The United Kingdom National Guidelines for Human Immunodeficiency Virus (HIV) Testing 2008 suggest that an HIV test should be considered in all general medical admissions, when diagnosed HIV prevalence exceeds 2 in 1000 in the local population. We evaluated physician-initiated HIV testing rates in the Acute Assessment Unit of an East London hospital.


All acute presentations over one month were reviewed retrospectively, using electronic records. Patients with confirmed HIV were identified and the requested diagnostic HIV tests were measured. The number of patients with clinical indicator conditions for adult HIV infection, as defined in the United Kingdom National Guidelines for HIV Testing 2008, who did not receive appropriate testing, was calculated.


In the cohort of 1023 patients, two patients had known HIV. 58 diagnostic HIV tests were performed, including 40 tests in patients with no clinical indicator diseases. There were five admissions with ‘AIDS-defining conditions’, all of which were pulmonary tuberculosis and four out of five (80.0%) were tested. There were 118 admissions with ‘conditions where HIV testing should be offered’, 14 of which (11.9%) were tested. All HIV tests were negative.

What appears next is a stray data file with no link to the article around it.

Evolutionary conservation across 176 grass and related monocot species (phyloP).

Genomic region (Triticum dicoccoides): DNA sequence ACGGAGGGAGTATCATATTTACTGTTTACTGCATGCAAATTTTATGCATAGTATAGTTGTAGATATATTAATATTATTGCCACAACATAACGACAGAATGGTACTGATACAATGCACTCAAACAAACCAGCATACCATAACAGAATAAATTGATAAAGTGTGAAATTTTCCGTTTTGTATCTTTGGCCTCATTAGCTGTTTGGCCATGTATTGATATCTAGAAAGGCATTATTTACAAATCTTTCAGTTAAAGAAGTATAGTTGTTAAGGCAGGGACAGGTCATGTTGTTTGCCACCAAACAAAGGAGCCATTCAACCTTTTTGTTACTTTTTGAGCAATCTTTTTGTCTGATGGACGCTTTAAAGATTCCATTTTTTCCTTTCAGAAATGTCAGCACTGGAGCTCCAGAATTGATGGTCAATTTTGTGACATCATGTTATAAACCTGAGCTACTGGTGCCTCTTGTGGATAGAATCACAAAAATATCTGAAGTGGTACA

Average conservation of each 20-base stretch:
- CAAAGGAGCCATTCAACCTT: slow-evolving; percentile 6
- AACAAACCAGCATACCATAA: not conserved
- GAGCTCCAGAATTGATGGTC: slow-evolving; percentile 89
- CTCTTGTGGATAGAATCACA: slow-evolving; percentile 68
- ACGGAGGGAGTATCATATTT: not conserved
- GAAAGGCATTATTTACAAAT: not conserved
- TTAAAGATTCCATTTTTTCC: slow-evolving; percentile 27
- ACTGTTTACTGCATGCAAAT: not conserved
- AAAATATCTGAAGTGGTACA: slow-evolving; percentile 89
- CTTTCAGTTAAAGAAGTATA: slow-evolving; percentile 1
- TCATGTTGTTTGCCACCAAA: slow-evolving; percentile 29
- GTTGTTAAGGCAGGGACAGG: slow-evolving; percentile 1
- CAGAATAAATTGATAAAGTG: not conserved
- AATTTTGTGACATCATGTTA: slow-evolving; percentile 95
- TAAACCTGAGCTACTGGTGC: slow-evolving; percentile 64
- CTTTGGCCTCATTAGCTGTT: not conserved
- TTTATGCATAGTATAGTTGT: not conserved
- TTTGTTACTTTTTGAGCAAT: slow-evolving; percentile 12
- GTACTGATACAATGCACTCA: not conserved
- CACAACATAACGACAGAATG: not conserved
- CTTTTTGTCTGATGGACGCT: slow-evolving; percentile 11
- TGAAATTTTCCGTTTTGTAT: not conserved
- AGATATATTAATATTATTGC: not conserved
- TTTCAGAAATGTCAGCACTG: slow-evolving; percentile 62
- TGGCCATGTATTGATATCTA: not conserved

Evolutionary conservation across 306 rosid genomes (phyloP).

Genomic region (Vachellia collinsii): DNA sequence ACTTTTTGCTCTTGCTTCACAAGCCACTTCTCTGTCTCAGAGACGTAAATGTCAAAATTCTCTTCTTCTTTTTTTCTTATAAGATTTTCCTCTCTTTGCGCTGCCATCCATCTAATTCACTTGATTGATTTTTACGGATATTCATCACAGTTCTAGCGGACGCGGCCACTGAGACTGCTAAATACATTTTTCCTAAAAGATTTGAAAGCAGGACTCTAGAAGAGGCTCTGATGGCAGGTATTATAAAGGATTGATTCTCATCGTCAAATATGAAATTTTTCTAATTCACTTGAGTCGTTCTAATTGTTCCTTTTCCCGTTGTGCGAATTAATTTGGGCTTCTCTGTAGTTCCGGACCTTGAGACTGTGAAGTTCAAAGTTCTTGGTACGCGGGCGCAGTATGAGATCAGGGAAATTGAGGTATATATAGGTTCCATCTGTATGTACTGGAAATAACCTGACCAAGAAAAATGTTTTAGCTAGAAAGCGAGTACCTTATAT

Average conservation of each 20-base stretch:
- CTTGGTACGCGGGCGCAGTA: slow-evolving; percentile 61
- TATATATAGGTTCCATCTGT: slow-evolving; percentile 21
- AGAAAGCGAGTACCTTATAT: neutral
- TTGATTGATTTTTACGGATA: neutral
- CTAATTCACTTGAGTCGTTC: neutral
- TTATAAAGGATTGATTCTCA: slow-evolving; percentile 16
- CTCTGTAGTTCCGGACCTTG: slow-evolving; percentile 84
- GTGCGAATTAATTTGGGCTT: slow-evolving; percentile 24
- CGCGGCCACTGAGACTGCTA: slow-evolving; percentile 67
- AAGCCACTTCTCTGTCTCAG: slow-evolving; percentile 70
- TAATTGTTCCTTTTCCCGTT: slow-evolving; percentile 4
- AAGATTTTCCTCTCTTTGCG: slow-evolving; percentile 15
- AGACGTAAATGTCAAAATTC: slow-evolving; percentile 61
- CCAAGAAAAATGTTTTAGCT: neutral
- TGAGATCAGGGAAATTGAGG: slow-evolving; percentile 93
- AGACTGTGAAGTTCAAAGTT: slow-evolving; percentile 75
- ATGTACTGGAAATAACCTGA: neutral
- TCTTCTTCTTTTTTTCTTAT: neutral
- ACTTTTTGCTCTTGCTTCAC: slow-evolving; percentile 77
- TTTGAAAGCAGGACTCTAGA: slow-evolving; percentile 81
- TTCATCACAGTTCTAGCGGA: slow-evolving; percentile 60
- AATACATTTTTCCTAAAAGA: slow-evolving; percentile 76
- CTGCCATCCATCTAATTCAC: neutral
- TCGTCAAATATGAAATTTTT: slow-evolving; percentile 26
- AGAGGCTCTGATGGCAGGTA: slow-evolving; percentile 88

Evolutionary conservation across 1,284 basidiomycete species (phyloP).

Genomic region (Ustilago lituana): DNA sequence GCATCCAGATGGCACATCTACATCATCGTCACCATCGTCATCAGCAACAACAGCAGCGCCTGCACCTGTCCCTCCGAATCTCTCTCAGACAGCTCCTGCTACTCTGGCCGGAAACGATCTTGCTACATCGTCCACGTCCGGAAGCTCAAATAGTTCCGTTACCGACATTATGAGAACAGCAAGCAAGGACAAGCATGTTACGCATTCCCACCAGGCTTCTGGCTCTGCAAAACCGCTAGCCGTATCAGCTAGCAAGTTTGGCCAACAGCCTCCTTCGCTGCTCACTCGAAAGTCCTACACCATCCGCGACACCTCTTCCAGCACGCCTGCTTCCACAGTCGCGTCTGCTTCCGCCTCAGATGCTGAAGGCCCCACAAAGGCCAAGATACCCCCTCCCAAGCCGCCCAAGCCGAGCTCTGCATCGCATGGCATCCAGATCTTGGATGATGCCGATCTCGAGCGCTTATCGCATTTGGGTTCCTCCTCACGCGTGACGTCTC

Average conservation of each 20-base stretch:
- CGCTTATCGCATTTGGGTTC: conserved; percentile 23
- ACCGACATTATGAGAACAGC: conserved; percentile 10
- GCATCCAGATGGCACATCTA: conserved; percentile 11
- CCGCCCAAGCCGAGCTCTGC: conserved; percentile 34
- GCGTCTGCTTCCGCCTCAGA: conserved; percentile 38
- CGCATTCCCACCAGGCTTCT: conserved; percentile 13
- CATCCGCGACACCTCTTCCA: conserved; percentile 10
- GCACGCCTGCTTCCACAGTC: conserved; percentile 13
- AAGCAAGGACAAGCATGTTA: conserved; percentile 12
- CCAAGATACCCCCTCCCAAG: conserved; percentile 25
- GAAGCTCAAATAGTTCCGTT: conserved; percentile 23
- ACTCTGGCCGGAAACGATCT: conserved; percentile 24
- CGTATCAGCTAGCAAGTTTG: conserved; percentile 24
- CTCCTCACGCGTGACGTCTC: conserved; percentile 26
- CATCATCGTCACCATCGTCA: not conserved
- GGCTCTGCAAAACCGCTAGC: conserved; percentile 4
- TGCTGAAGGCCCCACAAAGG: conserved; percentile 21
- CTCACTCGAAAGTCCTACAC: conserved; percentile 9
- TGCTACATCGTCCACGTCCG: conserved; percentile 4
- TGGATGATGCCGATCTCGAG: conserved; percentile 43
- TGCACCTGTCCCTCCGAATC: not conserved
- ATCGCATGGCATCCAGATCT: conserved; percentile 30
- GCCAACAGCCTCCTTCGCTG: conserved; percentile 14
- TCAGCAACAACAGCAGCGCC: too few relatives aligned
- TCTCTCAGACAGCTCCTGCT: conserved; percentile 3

Physician-initiated HIV testing was inadequate for such a high prevalence area, even in clinical indicator diseases. Physician-initiated HIV testing should be replaced with routine opt-out HIV testing in acute medical admissions units in areas of high HIV prevalence, as suggested by BHIVA (British HIV Association) guidelines, as we progress towards ending the HIV epidemic in the United Kingdom.

  • This is an open-access article distributed under the terms of the Creative Commons Attribution License.

Article metrics loading...

Loading full text...

Full text loading...

This is a required field
Please enter a valid email address
Approval was a Success
Invalid data
An Error Occurred
Approval was partially successful, following selected items could not be processed due to error